McKay was also ordered "not to enter, or loiter near, any school, preschool, park, library, recreation centre or area (including swimming pools), church, or any other place ... where children under 16 congregate" without permission from her probation officer.
She must also appear before the board in March to enable them to monitor her compliance with those conditions.
On August 8, the board saw McKay for a progress hearing and revealed in a report that she had an "unsettled start to her parole".
Firstly, there had been issues with her accommodation and she had been forced to move.
Then, she was involved in a "high risk incident".
The board said she was at a transgender group meeting where one of the attendees was in possession of a laptop, which was a breach of their own special conditions.
McKay advised her probation officer and the board said the matter was dealt with "responsibly".
There were concerns around her being "too trusting of those around her" and was disclosing her offending to people "that she barely knew".
"The concern was that Ms McKay was making herself vulnerable and was putting herself at risk as a result," the board said.
At the progress hearing, McKay told the board she was trying to be more discrete about her past and had "distanced herself from two further high risk situations", one in which she was offered cannabis.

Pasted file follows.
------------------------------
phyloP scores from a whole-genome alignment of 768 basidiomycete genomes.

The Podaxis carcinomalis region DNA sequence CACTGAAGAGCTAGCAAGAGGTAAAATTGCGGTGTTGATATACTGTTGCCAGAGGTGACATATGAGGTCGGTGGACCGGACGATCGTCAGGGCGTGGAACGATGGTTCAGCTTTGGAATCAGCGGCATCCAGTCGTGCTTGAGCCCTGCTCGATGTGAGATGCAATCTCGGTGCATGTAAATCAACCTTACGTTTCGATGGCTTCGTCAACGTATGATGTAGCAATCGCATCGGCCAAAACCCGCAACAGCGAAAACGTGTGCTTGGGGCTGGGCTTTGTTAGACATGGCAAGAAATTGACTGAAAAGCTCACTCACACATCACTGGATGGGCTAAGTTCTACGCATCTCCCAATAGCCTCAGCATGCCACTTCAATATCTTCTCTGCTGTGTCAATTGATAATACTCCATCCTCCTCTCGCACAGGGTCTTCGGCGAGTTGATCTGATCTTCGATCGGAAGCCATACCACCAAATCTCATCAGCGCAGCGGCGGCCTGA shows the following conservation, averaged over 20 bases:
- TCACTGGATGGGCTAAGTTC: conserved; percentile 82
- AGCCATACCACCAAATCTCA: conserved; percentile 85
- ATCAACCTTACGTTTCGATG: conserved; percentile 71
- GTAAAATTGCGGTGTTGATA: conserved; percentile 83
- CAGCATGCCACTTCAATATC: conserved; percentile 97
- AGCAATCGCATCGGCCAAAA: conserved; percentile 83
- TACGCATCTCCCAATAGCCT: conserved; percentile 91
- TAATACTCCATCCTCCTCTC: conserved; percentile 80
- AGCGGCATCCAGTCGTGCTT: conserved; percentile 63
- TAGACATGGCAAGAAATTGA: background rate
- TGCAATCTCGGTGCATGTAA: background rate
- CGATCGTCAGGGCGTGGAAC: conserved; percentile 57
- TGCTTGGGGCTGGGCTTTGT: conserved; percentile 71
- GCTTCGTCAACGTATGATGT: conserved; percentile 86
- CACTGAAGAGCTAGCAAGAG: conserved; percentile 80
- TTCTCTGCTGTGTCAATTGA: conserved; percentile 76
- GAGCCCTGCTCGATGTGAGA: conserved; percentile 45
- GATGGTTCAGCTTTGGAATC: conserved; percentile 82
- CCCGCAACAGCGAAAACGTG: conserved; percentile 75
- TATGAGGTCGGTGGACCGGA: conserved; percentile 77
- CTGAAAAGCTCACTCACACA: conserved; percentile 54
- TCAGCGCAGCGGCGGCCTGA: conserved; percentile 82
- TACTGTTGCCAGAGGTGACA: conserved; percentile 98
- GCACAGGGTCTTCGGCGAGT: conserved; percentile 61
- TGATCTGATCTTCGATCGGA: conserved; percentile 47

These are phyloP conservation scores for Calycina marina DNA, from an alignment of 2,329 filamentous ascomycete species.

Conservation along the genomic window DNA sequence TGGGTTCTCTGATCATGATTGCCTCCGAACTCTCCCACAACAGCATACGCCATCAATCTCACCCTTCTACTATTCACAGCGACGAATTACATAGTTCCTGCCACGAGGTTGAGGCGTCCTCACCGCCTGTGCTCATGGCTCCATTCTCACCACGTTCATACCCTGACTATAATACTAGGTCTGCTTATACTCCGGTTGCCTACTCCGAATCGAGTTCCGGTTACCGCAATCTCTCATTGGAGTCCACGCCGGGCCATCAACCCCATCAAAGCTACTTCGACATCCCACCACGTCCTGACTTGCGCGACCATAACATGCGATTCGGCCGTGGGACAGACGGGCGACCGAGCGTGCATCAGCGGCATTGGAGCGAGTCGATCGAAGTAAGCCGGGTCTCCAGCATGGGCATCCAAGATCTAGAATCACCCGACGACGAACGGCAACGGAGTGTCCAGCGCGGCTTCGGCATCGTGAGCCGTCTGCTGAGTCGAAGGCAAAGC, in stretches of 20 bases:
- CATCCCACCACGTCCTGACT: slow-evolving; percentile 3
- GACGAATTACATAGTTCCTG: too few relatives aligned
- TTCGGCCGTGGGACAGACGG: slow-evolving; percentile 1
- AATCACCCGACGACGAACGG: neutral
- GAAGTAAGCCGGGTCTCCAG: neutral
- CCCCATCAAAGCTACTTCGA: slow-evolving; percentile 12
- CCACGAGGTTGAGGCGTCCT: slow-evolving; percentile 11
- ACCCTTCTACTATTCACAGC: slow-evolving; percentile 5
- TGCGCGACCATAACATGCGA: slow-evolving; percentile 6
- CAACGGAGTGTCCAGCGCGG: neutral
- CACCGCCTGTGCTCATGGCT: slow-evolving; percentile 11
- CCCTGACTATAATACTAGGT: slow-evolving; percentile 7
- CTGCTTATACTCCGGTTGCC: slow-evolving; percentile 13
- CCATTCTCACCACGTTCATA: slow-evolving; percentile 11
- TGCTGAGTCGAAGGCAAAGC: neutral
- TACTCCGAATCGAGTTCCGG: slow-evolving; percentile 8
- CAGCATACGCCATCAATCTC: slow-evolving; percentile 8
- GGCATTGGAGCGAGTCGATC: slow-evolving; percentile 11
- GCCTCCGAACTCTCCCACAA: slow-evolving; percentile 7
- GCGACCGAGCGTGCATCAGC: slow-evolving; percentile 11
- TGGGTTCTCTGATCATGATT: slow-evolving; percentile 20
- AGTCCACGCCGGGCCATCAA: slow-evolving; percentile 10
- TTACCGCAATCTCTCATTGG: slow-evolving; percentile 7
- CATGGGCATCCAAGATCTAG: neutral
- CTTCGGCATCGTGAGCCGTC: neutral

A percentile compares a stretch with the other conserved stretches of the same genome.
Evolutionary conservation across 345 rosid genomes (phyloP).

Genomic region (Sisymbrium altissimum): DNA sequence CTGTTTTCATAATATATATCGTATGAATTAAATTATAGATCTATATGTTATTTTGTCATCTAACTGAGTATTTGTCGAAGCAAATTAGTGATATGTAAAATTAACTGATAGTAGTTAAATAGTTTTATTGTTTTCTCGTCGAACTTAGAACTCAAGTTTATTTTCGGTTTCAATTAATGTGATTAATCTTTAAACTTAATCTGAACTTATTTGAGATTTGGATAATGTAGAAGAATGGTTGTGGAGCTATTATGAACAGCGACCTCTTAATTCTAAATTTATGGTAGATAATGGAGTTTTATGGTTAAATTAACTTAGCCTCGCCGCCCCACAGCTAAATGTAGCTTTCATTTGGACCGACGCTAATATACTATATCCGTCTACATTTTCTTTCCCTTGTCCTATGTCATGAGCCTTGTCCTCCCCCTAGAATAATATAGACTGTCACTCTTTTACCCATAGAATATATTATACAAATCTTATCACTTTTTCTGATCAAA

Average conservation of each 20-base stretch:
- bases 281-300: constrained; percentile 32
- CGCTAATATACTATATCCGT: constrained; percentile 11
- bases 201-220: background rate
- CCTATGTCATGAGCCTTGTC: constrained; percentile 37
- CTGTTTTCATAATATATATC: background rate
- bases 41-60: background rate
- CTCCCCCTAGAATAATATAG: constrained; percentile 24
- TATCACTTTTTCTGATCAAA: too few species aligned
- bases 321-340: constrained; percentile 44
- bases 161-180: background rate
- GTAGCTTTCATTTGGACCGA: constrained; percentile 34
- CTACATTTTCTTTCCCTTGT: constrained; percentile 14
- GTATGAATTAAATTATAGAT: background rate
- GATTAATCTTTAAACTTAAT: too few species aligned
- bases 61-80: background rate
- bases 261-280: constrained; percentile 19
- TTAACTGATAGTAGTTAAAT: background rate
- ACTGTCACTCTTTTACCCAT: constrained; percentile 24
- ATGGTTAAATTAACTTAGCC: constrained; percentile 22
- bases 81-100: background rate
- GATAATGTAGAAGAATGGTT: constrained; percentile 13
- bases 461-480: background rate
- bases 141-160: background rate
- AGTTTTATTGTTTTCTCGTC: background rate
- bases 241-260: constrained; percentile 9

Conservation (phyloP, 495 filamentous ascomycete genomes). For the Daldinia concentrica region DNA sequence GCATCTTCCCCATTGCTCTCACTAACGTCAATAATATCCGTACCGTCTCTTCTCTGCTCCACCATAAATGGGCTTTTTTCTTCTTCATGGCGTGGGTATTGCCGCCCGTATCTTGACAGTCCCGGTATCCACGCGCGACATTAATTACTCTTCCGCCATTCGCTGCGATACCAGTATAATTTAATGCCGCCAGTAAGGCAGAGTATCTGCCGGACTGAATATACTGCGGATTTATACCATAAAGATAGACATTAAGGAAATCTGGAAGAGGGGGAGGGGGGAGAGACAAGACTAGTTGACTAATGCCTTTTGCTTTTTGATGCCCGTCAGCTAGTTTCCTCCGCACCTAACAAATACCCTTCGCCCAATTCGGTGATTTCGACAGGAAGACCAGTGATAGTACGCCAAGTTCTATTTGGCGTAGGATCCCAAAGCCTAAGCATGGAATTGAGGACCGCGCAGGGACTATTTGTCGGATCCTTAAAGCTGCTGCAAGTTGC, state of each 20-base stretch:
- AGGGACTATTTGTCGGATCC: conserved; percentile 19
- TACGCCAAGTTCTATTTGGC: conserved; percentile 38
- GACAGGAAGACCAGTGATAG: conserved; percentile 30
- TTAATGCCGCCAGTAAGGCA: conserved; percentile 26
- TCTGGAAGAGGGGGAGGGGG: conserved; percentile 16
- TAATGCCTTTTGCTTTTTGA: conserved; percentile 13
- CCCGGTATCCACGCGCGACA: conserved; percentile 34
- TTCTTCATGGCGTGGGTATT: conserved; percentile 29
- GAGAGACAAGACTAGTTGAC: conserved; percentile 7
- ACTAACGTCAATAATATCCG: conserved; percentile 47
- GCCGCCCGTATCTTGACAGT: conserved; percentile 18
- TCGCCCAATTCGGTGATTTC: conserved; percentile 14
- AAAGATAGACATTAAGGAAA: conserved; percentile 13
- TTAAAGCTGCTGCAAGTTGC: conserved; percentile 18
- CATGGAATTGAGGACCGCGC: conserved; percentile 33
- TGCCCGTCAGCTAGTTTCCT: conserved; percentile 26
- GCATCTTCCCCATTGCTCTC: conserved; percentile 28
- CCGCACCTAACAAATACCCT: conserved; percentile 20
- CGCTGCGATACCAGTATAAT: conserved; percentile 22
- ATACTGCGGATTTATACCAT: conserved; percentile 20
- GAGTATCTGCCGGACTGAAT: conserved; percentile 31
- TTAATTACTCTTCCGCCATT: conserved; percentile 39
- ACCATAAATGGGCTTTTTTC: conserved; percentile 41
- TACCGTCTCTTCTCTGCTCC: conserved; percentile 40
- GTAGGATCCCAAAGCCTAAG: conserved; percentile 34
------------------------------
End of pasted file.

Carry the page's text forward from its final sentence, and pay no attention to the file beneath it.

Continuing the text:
She also said she thought she had "developed good coping skills".
"Ms McKay has made good efforts to reintegrate into the community.
"She has been active in increasing her support in the community, including through volunteering at a drop in centre for HIV positive clients.
"She has also been actively involved in a number of transgender support groups ... it is clear that these groups are providing her with support and she is making friends in the community."
Who's watching this sex offender?
Monitoring of McKay while she is on parole and subject to a curfew and other conditions falls to Corrections.
"Corrections is managing the offender as per the conditions imposed," a spokesman said.
"Corrections is aware that this offender has changed her name and we are in regular communication with other agencies."
The other agencies include police, who maintain the Child Sex Offender Register.
The register was established in October under new legislation, the Child Protection (Child Sex Offender Government Agency Registration) Act 2016.